When Rosalind Franklin, Ph.D., focused an x-ray diffraction instrument on a DNA sample in 1952, the resulting image, widely known as Photo 51, was later used by James Watson, Ph.D., and Francis Crick, Ph.D., to help decipher the double helical stucture of the DNA molecule, which led to the two men receiving a Nobel Prize in 1953. Dr. Franklin won nothing for her work and died in 1958 at the age of 37 from uterine cancer.
Most biologists know the details surrounding the discovery of DNA’s structure and many believe a great disservice was done to Dr. Franklin by not acknowledging her critical contribution until years after the fact. Indeed, Dr. Franklin’s story was a major impetus for the founding of the Rosalind Franklin Society (www.rosalindfranklinsociety.org) in 2007 with the goal of “recognizing and fostering the contributions made by women in the life sciences.”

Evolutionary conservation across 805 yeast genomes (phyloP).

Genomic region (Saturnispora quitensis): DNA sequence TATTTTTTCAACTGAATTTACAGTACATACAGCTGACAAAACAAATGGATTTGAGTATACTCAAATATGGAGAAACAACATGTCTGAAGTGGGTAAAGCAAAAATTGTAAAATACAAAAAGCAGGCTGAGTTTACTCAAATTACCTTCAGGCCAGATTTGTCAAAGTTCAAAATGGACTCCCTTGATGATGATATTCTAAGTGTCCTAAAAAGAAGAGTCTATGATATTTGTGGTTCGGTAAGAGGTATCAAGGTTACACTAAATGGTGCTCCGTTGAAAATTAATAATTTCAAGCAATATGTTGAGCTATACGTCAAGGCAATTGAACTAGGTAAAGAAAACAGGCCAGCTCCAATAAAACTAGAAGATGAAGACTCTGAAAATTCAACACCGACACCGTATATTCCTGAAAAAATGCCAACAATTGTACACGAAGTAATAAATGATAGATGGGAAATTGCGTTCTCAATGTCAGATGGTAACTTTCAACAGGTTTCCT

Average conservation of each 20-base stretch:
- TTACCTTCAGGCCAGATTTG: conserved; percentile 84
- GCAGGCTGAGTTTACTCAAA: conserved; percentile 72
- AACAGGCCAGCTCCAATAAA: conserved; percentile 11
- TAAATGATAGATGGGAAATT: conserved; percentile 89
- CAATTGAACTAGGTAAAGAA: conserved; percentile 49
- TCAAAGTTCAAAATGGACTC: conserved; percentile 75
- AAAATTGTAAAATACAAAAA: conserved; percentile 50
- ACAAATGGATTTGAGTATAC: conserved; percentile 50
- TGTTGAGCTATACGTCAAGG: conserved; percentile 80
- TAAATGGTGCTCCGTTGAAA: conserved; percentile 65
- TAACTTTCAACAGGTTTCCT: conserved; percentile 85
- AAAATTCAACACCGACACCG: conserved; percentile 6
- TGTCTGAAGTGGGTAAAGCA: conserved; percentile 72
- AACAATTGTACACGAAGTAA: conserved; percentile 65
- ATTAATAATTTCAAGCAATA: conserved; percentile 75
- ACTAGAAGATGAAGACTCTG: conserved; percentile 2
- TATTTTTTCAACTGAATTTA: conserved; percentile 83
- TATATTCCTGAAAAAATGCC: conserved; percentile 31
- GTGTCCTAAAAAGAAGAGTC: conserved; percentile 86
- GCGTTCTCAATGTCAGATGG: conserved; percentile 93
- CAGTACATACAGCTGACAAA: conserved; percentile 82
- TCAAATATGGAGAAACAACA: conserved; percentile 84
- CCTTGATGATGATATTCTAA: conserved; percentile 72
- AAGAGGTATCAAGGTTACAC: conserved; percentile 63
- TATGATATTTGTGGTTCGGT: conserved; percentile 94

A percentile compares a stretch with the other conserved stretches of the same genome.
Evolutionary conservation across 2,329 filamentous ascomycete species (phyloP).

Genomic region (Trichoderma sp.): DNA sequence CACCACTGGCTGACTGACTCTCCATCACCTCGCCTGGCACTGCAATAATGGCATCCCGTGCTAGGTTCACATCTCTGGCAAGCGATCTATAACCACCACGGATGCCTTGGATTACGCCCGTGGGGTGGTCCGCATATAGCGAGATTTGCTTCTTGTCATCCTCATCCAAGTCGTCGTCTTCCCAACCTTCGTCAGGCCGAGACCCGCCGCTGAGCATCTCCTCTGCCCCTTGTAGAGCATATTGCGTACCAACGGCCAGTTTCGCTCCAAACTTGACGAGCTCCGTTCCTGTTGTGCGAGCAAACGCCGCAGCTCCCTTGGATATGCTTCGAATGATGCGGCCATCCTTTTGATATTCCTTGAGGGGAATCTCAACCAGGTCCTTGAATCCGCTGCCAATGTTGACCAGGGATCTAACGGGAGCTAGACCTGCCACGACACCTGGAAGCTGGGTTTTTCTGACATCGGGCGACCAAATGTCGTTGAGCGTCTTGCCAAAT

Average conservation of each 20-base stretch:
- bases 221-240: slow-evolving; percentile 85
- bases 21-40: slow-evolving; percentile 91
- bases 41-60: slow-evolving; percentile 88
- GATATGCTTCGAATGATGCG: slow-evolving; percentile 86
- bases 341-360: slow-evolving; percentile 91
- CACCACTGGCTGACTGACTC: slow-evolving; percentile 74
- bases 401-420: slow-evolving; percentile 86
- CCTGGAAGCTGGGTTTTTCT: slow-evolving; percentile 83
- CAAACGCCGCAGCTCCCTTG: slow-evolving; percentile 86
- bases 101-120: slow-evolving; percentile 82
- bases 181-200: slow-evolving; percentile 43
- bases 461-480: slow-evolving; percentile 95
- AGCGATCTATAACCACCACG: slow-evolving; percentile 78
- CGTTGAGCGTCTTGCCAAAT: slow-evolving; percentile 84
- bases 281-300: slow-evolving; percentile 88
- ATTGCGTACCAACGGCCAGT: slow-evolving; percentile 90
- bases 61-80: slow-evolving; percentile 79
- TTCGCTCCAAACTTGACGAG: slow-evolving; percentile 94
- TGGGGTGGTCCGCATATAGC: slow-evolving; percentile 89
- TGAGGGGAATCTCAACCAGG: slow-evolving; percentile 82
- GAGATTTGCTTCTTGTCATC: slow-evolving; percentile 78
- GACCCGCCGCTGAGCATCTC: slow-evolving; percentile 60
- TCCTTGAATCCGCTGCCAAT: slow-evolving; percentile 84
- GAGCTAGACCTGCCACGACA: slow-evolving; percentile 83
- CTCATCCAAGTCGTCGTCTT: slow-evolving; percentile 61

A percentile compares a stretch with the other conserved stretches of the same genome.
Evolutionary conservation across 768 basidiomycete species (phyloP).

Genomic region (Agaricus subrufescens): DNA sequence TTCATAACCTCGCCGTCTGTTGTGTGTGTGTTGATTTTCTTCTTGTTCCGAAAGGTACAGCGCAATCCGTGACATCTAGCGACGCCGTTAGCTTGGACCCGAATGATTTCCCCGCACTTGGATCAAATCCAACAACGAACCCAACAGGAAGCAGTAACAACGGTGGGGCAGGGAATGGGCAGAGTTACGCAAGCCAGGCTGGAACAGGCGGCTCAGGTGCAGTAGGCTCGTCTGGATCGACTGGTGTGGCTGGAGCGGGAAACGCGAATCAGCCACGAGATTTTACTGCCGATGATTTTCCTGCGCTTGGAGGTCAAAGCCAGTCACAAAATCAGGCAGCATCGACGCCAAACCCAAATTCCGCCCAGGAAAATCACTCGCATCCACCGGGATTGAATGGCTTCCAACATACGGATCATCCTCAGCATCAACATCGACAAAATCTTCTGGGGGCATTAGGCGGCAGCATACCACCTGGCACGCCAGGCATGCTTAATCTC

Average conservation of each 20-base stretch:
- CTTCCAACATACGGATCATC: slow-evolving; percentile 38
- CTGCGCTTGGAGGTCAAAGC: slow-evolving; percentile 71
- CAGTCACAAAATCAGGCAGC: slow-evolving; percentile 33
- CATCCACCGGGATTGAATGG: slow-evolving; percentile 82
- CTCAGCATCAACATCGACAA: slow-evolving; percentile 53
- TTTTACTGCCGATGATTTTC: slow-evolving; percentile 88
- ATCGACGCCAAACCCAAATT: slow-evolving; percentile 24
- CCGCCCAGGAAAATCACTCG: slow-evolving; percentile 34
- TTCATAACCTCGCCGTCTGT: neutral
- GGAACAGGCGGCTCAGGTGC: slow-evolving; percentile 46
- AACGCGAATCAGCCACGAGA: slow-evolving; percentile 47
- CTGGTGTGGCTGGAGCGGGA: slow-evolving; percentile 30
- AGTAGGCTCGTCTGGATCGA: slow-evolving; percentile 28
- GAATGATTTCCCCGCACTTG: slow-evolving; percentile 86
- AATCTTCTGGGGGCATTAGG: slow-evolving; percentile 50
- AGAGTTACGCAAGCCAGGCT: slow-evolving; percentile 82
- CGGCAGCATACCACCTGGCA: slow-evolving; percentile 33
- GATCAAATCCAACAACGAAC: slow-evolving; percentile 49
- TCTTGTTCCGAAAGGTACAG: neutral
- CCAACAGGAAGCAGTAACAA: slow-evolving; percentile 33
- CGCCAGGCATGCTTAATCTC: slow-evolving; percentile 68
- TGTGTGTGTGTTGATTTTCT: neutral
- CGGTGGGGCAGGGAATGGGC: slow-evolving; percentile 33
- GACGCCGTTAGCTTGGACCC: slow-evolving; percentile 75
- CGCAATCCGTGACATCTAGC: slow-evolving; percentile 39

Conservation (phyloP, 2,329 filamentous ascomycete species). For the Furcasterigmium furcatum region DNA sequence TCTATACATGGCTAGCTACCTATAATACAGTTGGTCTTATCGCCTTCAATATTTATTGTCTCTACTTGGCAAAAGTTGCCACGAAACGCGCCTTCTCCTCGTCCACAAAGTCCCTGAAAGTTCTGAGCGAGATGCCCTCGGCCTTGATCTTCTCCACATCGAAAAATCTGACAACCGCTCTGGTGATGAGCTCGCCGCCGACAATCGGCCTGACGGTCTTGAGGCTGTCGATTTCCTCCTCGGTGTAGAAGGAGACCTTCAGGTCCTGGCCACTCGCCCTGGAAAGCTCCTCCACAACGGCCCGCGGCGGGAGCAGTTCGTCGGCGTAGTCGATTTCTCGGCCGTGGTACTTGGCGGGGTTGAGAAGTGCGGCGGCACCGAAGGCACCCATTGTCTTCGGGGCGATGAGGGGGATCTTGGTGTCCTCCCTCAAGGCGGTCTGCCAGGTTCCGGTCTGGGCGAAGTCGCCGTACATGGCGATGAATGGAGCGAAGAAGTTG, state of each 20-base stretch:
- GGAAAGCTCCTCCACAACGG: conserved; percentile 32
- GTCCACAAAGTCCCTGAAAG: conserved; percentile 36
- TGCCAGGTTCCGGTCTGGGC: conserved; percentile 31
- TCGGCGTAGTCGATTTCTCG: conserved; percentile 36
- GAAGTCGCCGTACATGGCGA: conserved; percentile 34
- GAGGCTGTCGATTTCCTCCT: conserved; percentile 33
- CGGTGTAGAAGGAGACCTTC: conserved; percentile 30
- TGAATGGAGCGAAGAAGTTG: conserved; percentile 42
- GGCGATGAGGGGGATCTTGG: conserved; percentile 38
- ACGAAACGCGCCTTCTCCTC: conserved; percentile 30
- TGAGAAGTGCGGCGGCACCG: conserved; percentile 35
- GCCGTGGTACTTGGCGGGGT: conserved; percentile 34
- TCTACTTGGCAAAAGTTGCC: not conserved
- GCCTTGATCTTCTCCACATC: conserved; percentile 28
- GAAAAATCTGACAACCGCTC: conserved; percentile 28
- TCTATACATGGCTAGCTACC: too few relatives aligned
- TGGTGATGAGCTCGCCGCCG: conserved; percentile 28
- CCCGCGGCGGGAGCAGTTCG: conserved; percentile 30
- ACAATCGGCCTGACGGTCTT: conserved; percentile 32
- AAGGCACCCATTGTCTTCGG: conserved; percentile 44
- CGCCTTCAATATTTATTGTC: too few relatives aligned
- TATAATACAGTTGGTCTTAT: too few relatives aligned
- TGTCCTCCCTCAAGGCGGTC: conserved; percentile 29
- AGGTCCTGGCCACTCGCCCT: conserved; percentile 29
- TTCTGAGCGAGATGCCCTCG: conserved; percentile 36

Anna Ziegler’s play, Photograph 51, takes a close look at Dr. Franklin’s life in the lab and her interactions with her male colleagues. The play won the STAGE International Script Competition Prize in 2008 as the best new play about science and technology.
GEN recently interviewed Ziegler about Photograph 51 and, more specifically, about Dr. Rosalind Franklin.